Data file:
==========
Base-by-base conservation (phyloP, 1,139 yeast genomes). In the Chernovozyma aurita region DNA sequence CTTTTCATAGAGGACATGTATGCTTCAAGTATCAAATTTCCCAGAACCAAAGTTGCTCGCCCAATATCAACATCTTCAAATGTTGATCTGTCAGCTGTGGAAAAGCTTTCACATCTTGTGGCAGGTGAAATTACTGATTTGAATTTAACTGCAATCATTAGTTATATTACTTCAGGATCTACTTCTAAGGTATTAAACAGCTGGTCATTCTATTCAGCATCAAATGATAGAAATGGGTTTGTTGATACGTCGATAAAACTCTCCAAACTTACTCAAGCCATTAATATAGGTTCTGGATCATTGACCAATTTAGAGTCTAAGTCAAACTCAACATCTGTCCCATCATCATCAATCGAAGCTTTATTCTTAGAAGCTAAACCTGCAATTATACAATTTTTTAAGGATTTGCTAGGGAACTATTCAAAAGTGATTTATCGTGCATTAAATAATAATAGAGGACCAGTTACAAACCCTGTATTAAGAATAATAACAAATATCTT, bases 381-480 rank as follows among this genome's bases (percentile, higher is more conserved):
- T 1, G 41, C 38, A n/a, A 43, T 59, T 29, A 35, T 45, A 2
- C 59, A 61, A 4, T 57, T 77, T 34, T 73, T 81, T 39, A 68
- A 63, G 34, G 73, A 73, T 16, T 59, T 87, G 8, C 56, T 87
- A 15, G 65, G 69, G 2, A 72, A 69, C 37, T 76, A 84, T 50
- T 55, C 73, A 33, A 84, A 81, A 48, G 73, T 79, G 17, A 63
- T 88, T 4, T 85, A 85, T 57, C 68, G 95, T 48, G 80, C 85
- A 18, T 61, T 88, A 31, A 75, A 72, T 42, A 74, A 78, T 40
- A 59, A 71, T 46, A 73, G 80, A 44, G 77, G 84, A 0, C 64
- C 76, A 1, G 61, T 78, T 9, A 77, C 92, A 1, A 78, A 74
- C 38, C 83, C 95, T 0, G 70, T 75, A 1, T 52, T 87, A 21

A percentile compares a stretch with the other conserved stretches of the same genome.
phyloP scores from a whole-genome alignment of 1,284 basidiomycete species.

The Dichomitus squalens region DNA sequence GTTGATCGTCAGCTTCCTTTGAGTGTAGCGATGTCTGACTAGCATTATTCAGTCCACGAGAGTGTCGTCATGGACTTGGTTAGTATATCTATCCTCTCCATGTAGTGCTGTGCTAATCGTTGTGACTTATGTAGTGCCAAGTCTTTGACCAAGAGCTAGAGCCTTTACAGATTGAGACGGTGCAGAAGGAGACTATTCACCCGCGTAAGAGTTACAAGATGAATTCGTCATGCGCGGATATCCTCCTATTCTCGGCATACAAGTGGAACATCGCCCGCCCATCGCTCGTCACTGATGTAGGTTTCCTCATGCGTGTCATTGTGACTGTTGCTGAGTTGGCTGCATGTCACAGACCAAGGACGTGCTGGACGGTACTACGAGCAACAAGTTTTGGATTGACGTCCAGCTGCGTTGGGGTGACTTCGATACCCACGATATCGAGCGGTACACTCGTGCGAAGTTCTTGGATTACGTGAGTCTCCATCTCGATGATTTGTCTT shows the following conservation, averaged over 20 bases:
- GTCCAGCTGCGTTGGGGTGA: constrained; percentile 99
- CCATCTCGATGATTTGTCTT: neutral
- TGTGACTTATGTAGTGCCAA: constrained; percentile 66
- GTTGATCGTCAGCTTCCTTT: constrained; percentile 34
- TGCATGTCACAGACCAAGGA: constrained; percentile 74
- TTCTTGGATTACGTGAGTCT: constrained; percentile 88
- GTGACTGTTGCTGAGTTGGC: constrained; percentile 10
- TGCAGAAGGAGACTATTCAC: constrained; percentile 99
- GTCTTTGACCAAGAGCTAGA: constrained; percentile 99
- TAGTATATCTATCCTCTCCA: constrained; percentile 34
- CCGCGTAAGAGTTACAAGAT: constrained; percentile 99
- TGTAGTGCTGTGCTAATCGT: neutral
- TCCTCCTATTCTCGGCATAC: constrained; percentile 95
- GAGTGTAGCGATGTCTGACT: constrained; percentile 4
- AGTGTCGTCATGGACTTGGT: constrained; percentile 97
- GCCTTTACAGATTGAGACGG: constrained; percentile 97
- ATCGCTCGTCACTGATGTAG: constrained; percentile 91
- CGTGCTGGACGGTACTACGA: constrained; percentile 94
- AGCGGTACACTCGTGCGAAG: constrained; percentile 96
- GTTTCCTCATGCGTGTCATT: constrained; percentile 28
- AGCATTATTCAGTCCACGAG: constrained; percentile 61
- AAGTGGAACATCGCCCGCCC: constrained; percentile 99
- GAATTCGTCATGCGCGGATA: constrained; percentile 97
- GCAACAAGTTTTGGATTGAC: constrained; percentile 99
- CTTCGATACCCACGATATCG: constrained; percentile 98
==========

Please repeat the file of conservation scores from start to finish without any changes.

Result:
Base-by-base conservation (phyloP, 1,139 yeast genomes). In the Chernovozyma aurita region DNA sequence CTTTTCATAGAGGACATGTATGCTTCAAGTATCAAATTTCCCAGAACCAAAGTTGCTCGCCCAATATCAACATCTTCAAATGTTGATCTGTCAGCTGTGGAAAAGCTTTCACATCTTGTGGCAGGTGAAATTACTGATTTGAATTTAACTGCAATCATTAGTTATATTACTTCAGGATCTACTTCTAAGGTATTAAACAGCTGGTCATTCTATTCAGCATCAAATGATAGAAATGGGTTTGTTGATACGTCGATAAAACTCTCCAAACTTACTCAAGCCATTAATATAGGTTCTGGATCATTGACCAATTTAGAGTCTAAGTCAAACTCAACATCTGTCCCATCATCATCAATCGAAGCTTTATTCTTAGAAGCTAAACCTGCAATTATACAATTTTTTAAGGATTTGCTAGGGAACTATTCAAAAGTGATTTATCGTGCATTAAATAATAATAGAGGACCAGTTACAAACCCTGTATTAAGAATAATAACAAATATCTT, bases 381-480 rank as follows among this genome's bases (percentile, higher is more conserved):
- T 1, G 41, C 38, A n/a, A 43, T 59, T 29, A 35, T 45, A 2
- C 59, A 61, A 4, T 57, T 77, T 34, T 73, T 81, T 39, A 68
- A 63, G 34, G 73, A 73, T 16, T 59, T 87, G 8, C 56, T 87
- A 15, G 65, G 69, G 2, A 72, A 69, C 37, T 76, A 84, T 50
- T 55, C 73, A 33, A 84, A 81, A 48, G 73, T 79, G 17, A 63
- T 88, T 4, T 85, A 85, T 57, C 68, G 95, T 48, G 80, C 85
- A 18, T 61, T 88, A 31, A 75, A 72, T 42, A 74, A 78, T 40
- A 59, A 71, T 46, A 73, G 80, A 44, G 77, G 84, A 0, C 64
- C 76, A 1, G 61, T 78, T 9, A 77, C 92, A 1, A 78, A 74
- C 38, C 83, C 95, T 0, G 70, T 75, A 1, T 52, T 87, A 21

A percentile compares a stretch with the other conserved stretches of the same genome.
phyloP scores from a whole-genome alignment of 1,284 basidiomycete species.

The Dichomitus squalens region DNA sequence GTTGATCGTCAGCTTCCTTTGAGTGTAGCGATGTCTGACTAGCATTATTCAGTCCACGAGAGTGTCGTCATGGACTTGGTTAGTATATCTATCCTCTCCATGTAGTGCTGTGCTAATCGTTGTGACTTATGTAGTGCCAAGTCTTTGACCAAGAGCTAGAGCCTTTACAGATTGAGACGGTGCAGAAGGAGACTATTCACCCGCGTAAGAGTTACAAGATGAATTCGTCATGCGCGGATATCCTCCTATTCTCGGCATACAAGTGGAACATCGCCCGCCCATCGCTCGTCACTGATGTAGGTTTCCTCATGCGTGTCATTGTGACTGTTGCTGAGTTGGCTGCATGTCACAGACCAAGGACGTGCTGGACGGTACTACGAGCAACAAGTTTTGGATTGACGTCCAGCTGCGTTGGGGTGACTTCGATACCCACGATATCGAGCGGTACACTCGTGCGAAGTTCTTGGATTACGTGAGTCTCCATCTCGATGATTTGTCTT shows the following conservation, averaged over 20 bases:
- GTCCAGCTGCGTTGGGGTGA: constrained; percentile 99
- CCATCTCGATGATTTGTCTT: neutral
- TGTGACTTATGTAGTGCCAA: constrained; percentile 66
- GTTGATCGTCAGCTTCCTTT: constrained; percentile 34
- TGCATGTCACAGACCAAGGA: constrained; percentile 74
- TTCTTGGATTACGTGAGTCT: constrained; percentile 88
- GTGACTGTTGCTGAGTTGGC: constrained; percentile 10
- TGCAGAAGGAGACTATTCAC: constrained; percentile 99
- GTCTTTGACCAAGAGCTAGA: constrained; percentile 99
- TAGTATATCTATCCTCTCCA: constrained; percentile 34
- CCGCGTAAGAGTTACAAGAT: constrained; percentile 99
- TGTAGTGCTGTGCTAATCGT: neutral
- TCCTCCTATTCTCGGCATAC: constrained; percentile 95
- GAGTGTAGCGATGTCTGACT: constrained; percentile 4
- AGTGTCGTCATGGACTTGGT: constrained; percentile 97
- GCCTTTACAGATTGAGACGG: constrained; percentile 97
- ATCGCTCGTCACTGATGTAG: constrained; percentile 91
- CGTGCTGGACGGTACTACGA: constrained; percentile 94
- AGCGGTACACTCGTGCGAAG: constrained; percentile 96
- GTTTCCTCATGCGTGTCATT: constrained; percentile 28
- AGCATTATTCAGTCCACGAG: constrained; percentile 61
- AAGTGGAACATCGCCCGCCC: constrained; percentile 99
- GAATTCGTCATGCGCGGATA: constrained; percentile 97
- GCAACAAGTTTTGGATTGAC: constrained; percentile 99
- CTTCGATACCCACGATATCG: constrained; percentile 98